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UN: Iraq Stresses Need For 'Respect Of Sovereignty' In New Inspection Mission

Iraq has reaffirmed its willingness to permit United Nations weapons inspectors to verify that it no longer possesses weapons of mass destruction. But in an address to the UN General Assembly yesterday, Iraqi Foreign Minister Naji Sabri repeatedly called for respect of Iraq's sovereignty and security in the course of any inspections. U.S. officials dismissed the comments and continued work on a UN Security Council resolution that would authorize the use of force in the event Iraq fails to permit unfettered inspections.

United Nations, 20 September 2002 (RFE/RL) -- Iraq has repeated its pledge to allow unconditional weapons inspections but also signaled there may be limits to the scope of any new United Nations monitoring mission looking for weapons of mass destruction.

Iraq's foreign minister, Naji Sabri, read yesterday from what he said were excerpts of a letter from Iraqi President Saddam Hussein detailing Iraq's position on inspections. He rejected U.S. allegations that Iraq is developing an infrastructure for nuclear, chemical, and biological weapons.

Sabri spoke to the UN General Assembly one week after U.S. President George W. Bush urged strong action by the UN Security Council to force Iraqi compliance with resolutions passed during the course of the 1990s.

The Iraqi foreign minister said Iraq is permitting inspections to show it is free of weapons of mass destruction and cooperating with Security Council resolutions. But he cited what he said were abuses by previous weapons inspectors, such as espionage, and indicated that Iraq would not permit this in any new mission. "Iraq was, and is still, ready to cooperate with the Security Council and international organizations. However, Iraq rejects any transgression by whosoever at the expense of its rights, sovereignty, security, and independence that is in contradiction with the principles of the [UN] Charter and international law," Sabri said.

The speech also reasserted Iraq's interest in linking the new inspections to a final settlement that will end 12 years of UN sanctions against Iraq. "Iraq has been keen to see the inspection issue discussed between the Security Council and Iraq, through the United Nations secretary-general and the representatives of Iraq, with a view to reaching a balanced formula based on the principles of the [UN] Charter and the relevant resolutions of the Security Council, within a comprehensive solution which should bring to an end the cyclone of American accusations and fabricated crises against Iraq," Sabri said.

U.S. officials dismissed Sabri's speech and reiterated concerns that Iraqi leaders are seeking to deceive the international community. Bush's spokesman, Ari Fleischer, said the speech shows Iraq is unwilling to change its attitude or behavior. "Sadly, the speech presented nothing new and was more of the same. It was a disappointing failure in every respect. This speech is an attempt to lure the world down the same dead-end road that the world has traveled before. And that represents a disappointing failure by Iraq," Fleischer said.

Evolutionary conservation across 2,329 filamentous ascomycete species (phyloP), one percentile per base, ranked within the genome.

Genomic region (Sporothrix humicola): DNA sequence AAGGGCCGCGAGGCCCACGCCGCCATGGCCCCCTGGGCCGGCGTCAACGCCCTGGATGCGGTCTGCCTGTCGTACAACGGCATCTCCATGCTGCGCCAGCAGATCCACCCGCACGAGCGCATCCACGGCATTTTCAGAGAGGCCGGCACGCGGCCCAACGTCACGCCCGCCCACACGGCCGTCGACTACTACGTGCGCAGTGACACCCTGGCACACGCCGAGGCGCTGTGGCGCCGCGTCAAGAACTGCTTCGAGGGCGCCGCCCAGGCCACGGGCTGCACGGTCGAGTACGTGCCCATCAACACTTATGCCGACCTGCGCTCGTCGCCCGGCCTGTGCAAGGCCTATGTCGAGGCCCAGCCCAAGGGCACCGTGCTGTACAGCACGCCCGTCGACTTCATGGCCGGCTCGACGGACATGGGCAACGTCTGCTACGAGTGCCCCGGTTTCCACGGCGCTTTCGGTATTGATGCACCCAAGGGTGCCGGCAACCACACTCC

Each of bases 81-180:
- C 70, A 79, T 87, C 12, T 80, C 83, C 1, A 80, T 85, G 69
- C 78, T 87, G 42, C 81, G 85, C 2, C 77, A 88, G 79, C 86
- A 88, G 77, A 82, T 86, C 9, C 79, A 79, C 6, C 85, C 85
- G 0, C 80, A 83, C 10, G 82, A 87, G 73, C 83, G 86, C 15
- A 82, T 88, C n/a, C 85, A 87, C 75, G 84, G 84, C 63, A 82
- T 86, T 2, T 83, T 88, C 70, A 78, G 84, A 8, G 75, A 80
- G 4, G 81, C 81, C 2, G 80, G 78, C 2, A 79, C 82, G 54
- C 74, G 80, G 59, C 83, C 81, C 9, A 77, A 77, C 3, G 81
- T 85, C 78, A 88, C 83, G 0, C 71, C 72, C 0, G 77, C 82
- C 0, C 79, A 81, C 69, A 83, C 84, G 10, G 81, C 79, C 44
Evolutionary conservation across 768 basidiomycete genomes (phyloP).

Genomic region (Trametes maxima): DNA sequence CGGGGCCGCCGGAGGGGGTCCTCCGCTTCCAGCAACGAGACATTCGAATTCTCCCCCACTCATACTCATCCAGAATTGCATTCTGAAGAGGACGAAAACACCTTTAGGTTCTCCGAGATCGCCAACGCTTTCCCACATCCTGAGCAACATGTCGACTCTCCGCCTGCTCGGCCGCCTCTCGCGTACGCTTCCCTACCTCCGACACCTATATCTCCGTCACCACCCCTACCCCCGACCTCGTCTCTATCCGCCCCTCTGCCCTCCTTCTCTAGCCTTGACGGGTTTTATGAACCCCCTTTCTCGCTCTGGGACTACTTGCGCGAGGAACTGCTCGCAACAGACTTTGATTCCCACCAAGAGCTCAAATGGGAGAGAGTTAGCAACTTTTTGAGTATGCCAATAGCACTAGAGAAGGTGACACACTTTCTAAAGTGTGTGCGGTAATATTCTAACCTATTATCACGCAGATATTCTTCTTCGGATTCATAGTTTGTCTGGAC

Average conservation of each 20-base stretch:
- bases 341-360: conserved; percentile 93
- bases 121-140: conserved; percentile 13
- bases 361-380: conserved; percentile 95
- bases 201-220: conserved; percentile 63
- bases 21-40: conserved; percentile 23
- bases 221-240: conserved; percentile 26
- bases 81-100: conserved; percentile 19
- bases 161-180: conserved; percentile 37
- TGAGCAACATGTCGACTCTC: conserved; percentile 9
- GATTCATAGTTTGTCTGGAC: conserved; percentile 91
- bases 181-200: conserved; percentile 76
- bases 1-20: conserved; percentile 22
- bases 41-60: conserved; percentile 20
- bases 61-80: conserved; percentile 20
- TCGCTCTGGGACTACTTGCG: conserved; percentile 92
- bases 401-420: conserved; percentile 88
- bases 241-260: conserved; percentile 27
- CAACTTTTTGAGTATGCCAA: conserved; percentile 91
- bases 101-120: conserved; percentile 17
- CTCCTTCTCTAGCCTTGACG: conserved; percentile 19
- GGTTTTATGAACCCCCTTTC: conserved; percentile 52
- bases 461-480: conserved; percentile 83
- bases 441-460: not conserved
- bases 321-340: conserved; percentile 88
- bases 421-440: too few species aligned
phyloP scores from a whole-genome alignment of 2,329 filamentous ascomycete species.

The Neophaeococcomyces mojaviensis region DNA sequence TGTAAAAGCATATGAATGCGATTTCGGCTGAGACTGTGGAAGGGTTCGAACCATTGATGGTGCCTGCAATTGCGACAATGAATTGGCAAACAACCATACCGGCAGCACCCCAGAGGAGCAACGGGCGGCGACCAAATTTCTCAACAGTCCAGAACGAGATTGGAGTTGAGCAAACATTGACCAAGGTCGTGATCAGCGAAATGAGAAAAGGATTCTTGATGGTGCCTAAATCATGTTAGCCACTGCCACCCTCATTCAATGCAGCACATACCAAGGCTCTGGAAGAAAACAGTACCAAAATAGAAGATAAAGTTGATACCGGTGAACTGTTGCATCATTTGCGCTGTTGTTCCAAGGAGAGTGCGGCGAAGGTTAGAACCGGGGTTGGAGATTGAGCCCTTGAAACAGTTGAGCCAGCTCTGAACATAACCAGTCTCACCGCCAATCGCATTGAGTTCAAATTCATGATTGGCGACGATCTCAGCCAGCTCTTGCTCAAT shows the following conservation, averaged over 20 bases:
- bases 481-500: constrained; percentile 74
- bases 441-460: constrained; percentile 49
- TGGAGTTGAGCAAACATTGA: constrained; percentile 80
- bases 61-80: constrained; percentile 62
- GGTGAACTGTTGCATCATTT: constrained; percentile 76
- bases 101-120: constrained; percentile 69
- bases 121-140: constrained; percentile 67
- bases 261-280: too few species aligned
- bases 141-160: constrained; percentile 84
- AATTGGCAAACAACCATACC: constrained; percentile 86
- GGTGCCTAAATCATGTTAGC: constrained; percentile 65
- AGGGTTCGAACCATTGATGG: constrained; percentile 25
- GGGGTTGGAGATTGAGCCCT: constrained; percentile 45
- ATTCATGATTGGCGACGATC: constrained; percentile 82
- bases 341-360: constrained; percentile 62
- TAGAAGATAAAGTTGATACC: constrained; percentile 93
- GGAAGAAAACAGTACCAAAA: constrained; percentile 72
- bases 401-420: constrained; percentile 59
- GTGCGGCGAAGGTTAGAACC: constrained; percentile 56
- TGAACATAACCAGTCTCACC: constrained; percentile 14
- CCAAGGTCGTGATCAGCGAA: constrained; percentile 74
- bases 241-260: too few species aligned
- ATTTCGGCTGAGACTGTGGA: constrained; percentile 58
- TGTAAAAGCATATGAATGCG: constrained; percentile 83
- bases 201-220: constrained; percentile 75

The Bush administration yesterday pressed ahead with resolutions on the international and domestic fronts. Diplomats at the United Nations said the United States and Britain are working on a draft resolution that calls for more thorough inspections in Iraq and authorizes the use of force in the event of Iraqi noncompliance.

Bush also asked the U.S. Congress for the authority to use military force, if necessary, to gain Iraqi compliance and restates the U.S. goal of a change of government in Baghdad. The proposal also stresses that the United States would be willing to act if the United Nations does not.

The chief UN weapons inspector, Hans Blix, said late yesterday that he hopes to have an initial inspection team in Iraq shortly after holding preparatory talks with Iraqi officials in Vienna in early October.

Asked by reporters about the Iraqi foreign minister's speech, Blix said the references to territorial integrity come directly from Article 2 of the UN Charter. But he said his mission, known as UNMOVIC, will be guided by the directions of the Security Council. "You can have many different interpretations of what [territorial integrity] means, and I think we will have our view of what it means, and we will see to it that we are in line with what the Security Council stance is," Blix said.

Blix said he assured Iraqi officials in recent talks that he would remove any inspectors found to be spying, a main Iraqi concern. But he also stressed the need for cooperation from Iraqi officials, which has been lacking in the past. "If Iraq had cooperated and given us the information that they were supposed to give rather than hiding a lot of it, well then, I think sanctions could have been lifted possibly in '91, certainly in 1992. Instead, we were there for seven years. Today, too, I think the criterion is cooperation and respect, and I hope the Iraq will help us," Blix said.

Blix said that despite some criticism of the predecessor UN inspection mission, known as UNSCOM, it was effective and compiled a useful body of data about Iraq's weapons capabilities. He said UNMOVIC, with about 60 headquarters staff and 230 outside experts, based much of its initial research on the work of UNSCOM.